If you receive cash payments of $10,000 or more in the course of your business, you must file Form 8300 with the IRS. If you don’t file Form 8300 then you face up to 5 years in federal prison and a fine of up to $250,000, plus a civil penalty of the greater of $25,000 or the amount cash you received. Many businesses are hesitant to file Form 8300 with the IRS because you have to ask your customers for their government ID and you have to ask them for their Social Security Number. But the consequences of not filing are severe. After a few examples, I will briefly explain the law on filing Form 8300.
Examples of Failing to Form 8300
The US DOJ Tax Division’s website is full of press releases about convictions of taxpayers who failed to file Form 8300 for receiving $10,000 in cash from their customers and clients. The people who most often run afoul of failing to file Form 8300 are jewelry dealers, vehicle dealers, and attorneys. A few examples:
Cigarette Boat to Federal Prison
60 year old James Allen McKean owned and operated International Boating Center, Inc. (IBC), in Mabank, Texas. IBC was primarily in the business of selling big, fast, cigarette boats. He sold a boat for $121,112.50, with $2,100 on a credit card and the remainder in cash. McKean did not file a Form 8300 reporting that he had received more than $10,000 in a single transaction. He pled guilty to one count of failing to file Form 8300, and he faced an up to 5 year federal prison term and a fine of $250,000.
Attorney Hoarding Green
62 year old attorney Frank Fabbri of St. Louis, Missouri, represented Edward Trober on charges of possession with intent to distribute 1,000 kilograms of marijuana. Trober had his friends and family send all of his hidden drug proceeds to Fabbri so that Fabbri could turn the money over to the US Attorney’s Office. Fabbri was instructed by the DEA and the IRS CID to fill out Form 8300 for any csh payments he received in excess of $10,000. Fabbri gave the US Attorney’s Office $73,000. On reviewing his records, the US Attorney’s Office determined that $36,000 in cash was given from Trober to Fabbri, and Fabbri did not file a Form 8300. Fabbri pled guilty to failing to file Form 8300, and he was sentenced to 18 months in federal prison and a $40,000 fine.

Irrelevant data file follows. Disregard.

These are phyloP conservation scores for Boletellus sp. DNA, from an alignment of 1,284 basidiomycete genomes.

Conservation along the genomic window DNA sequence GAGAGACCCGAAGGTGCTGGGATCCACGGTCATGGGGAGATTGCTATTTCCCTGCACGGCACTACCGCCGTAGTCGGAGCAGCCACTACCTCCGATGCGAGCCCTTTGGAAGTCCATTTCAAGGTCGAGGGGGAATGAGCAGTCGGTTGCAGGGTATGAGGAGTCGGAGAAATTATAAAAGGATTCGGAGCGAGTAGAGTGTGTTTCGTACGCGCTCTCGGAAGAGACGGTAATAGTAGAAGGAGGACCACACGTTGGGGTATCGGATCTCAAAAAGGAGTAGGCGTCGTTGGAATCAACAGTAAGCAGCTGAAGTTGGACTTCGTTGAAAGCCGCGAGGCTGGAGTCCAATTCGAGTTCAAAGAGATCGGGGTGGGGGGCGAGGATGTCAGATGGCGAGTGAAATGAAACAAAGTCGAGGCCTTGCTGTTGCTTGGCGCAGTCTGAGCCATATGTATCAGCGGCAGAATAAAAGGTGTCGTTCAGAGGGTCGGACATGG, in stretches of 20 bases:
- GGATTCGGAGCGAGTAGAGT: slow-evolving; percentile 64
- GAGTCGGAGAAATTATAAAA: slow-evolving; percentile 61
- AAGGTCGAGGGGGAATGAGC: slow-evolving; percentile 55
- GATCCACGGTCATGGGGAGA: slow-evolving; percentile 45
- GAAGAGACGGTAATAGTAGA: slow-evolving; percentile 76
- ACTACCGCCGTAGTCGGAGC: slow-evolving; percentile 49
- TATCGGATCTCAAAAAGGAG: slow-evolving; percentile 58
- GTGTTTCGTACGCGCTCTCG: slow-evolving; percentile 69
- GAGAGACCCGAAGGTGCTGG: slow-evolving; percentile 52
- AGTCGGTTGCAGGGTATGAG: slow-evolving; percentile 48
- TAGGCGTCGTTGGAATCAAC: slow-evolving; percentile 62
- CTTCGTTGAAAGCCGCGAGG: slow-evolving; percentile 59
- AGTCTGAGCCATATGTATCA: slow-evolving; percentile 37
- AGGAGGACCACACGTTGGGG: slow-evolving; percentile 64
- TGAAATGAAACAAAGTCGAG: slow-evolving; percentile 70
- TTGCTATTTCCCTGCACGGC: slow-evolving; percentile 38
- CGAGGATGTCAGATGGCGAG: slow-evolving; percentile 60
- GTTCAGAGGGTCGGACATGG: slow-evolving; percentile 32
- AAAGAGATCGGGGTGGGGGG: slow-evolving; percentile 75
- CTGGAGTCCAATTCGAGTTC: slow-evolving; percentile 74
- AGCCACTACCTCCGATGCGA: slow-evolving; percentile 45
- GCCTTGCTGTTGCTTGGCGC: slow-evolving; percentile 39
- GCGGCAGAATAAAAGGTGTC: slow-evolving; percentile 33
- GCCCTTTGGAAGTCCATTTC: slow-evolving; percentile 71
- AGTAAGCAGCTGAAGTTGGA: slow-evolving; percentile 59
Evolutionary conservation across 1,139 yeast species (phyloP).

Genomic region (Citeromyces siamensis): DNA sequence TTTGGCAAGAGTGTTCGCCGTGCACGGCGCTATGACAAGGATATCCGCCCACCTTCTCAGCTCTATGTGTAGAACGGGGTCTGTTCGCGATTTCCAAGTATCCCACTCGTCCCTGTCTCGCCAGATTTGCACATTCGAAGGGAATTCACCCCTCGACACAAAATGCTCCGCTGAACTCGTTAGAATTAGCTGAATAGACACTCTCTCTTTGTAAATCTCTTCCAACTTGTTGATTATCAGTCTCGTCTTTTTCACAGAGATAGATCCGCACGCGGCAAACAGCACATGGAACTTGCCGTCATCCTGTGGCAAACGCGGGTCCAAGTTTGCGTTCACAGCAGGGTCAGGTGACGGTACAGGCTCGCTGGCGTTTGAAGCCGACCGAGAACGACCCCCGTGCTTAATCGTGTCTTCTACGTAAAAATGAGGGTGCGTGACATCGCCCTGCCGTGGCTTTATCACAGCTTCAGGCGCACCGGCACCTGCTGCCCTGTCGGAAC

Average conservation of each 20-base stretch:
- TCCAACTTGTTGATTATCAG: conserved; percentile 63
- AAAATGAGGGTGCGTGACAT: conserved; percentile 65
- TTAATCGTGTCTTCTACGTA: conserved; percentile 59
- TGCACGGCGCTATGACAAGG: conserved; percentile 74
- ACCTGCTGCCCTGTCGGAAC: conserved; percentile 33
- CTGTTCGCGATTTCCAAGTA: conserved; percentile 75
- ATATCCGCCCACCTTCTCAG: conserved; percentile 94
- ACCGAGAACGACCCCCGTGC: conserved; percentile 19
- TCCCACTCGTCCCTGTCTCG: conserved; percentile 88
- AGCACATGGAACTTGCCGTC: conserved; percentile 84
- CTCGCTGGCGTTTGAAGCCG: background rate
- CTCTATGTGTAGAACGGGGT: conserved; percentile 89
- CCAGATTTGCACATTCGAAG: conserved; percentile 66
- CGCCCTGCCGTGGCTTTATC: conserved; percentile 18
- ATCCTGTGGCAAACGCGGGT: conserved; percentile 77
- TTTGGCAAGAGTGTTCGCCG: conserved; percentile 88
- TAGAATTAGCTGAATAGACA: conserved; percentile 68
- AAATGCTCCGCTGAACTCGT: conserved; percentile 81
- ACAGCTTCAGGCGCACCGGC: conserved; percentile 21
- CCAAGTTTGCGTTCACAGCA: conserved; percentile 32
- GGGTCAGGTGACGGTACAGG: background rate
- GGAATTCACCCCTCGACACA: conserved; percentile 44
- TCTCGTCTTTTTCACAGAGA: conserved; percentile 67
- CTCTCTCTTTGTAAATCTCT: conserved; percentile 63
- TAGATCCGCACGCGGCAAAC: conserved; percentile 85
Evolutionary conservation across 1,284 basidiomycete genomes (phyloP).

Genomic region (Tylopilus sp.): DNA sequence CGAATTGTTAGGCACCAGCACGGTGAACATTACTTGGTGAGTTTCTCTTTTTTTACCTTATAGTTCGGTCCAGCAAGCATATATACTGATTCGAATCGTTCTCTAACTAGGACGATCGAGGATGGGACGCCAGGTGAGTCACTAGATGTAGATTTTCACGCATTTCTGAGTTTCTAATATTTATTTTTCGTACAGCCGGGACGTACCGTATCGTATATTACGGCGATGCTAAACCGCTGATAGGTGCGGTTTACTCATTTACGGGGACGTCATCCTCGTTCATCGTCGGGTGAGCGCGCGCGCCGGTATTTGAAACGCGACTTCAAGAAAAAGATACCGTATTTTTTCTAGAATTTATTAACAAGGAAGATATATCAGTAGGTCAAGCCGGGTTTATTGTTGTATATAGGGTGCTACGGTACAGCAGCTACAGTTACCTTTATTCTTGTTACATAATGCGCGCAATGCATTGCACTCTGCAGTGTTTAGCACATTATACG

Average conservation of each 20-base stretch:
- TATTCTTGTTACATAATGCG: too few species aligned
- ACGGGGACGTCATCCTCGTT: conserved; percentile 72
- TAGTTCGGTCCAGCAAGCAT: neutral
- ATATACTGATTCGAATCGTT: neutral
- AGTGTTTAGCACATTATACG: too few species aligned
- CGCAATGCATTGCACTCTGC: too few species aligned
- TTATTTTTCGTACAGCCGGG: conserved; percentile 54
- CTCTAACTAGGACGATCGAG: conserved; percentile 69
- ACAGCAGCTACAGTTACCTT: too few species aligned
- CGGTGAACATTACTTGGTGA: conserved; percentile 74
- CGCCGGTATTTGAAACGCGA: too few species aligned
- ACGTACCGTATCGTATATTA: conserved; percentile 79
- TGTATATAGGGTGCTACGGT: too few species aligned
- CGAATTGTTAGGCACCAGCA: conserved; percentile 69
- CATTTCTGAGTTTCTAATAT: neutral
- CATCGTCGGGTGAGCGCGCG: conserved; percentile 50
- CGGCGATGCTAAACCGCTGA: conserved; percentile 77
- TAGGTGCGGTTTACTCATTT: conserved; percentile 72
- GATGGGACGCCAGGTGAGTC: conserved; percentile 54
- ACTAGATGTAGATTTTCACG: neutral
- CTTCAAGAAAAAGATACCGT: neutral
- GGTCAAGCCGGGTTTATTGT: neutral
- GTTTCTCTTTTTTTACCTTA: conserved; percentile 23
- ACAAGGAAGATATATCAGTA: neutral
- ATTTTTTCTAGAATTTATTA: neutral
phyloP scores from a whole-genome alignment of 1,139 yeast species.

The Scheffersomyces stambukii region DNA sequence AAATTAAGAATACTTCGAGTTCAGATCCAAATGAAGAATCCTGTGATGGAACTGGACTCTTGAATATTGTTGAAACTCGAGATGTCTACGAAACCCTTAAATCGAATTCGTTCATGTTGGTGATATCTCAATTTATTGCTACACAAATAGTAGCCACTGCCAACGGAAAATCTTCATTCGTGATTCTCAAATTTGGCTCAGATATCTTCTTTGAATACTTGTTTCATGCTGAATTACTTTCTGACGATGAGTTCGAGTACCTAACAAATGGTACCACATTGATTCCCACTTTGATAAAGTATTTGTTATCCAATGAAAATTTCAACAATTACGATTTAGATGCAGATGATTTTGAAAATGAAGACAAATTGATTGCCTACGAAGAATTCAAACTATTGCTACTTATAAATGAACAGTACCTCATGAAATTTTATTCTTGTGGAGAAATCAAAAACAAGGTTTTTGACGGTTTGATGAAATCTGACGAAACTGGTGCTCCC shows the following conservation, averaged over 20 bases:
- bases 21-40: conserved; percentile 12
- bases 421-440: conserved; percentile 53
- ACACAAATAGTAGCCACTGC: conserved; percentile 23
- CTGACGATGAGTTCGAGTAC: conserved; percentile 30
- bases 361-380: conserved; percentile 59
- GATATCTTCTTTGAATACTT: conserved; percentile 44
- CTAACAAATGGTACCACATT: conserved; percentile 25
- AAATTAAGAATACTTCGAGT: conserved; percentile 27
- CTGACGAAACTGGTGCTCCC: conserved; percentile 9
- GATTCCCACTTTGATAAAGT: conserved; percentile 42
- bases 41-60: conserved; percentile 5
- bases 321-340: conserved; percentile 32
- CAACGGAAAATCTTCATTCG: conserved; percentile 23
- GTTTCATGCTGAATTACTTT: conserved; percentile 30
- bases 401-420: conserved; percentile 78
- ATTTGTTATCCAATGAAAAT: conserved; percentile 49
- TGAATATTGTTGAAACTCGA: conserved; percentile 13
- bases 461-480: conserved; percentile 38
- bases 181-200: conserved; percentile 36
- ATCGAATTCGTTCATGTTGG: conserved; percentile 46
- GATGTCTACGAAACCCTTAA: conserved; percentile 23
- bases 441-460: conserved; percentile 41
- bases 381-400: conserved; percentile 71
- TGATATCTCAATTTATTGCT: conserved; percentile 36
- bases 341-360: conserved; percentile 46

The Legal Aspects of Form 8300
Form 8300 is a form that is jointly developed and enforced by the IRS and FinCEN. The consequences of not filing Form 8300 are a lengthy stay at a federal prison and a large fine.
Who Must File Form 8300?
Any person who, in their trade or business, receives $10,000 or more in cash in a single transaction or in related transactions must file Form 8300 to report cash paid to them if the cash paid is:
- Over $10,000,
- Received as:
- One lump sum of over $10,000,
- Installment payments that cause the total cash received within 1 year of the initial payment to total more than $10,000, or
- Other previously unreportable payments that cause the total cash received within a 12-month period to total more than $10,000,
- Received in the course of your trade or business,
- Received from the same buyer (or agent), and
- Received in a single transaction or in related transactions.